A MAN who was jailed for attacking a train conductor has had his appeal quashed and prison sentence extended.
Anthony Lee, 19, of The Ridge, St Leonards, was originally sentenced to eight weeks in prison after being found guilty of the attack on a 38-year-old conductor from Hove.
Lee appealed both the conviction and sentence but following an appeal hearing at Lewes Crown Court this week his appeal was dismissed and his sentence extended to 10 weeks by the reviewing judge.
The incident took place on March 17, 2010, when around 12.50pm a group of men, including Lee, boarded the Southern service at Bexhill and purchased tickets from the conductor.
The member of staff, accidentally gave Lee too much change and politely asked that he return it.
Lee refused and began arguing with the conductor, who warned him he would have to leave the train if he continued to verbally abuse him.
When the train arrived at Pevensey and Westham station, Lee followed the conductor into another carriage before putting him in a tight head-lock, leaving the victim gasping for breath.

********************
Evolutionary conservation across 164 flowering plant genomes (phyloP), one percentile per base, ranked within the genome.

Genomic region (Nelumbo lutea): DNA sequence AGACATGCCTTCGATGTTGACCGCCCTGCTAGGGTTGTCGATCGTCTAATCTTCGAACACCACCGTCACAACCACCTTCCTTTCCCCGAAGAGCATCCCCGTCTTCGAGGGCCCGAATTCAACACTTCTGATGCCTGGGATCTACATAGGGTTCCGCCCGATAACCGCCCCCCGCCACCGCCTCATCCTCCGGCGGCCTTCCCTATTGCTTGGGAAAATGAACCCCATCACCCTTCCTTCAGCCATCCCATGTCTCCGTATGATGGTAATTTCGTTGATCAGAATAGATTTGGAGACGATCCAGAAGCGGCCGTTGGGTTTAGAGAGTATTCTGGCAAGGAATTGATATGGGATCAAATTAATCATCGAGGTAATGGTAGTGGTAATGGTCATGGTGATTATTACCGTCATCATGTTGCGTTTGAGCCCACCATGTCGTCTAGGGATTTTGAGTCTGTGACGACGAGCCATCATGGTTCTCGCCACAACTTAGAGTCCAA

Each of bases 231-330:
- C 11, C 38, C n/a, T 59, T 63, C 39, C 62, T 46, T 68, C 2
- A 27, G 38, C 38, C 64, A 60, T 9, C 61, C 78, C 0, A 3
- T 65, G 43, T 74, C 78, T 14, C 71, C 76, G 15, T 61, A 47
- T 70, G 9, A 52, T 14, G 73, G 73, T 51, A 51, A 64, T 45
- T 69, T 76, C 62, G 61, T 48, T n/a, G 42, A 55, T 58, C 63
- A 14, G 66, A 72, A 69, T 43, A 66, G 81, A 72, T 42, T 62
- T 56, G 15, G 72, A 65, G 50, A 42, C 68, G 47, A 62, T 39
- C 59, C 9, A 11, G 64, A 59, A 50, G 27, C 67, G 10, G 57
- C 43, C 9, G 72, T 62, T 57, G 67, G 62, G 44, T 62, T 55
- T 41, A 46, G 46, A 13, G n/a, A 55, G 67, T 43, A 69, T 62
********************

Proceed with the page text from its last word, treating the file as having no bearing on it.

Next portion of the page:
Concerned passengers wrenched Lee away and he fled the train at Hampden Park, the next station.
Following a number of police appeals for information in the media, including the release of a CCTV image, several members of the public recognised and named Lee, who was then arrested.
PC Paul Gardner, the investigating officer, said: “Everyone has the right to go to work without fear of violence like this and we welcome the sentence handed down to Lee.
“I’d also like to pass my thanks to the members of the public who came forward and provided us with the information we needed to identify Lee and bring him to justice.”
Martin Grier, Southern’s Head of Security, said: “We are pleased with this outcome for a number of reasons. It sends out a message to those who think they can get away with this kind of violent and unprovoked attack.
“It also shows that justice has been well served to this criminal, who rightly deserved to have his appeal turned down and his sentence extended.”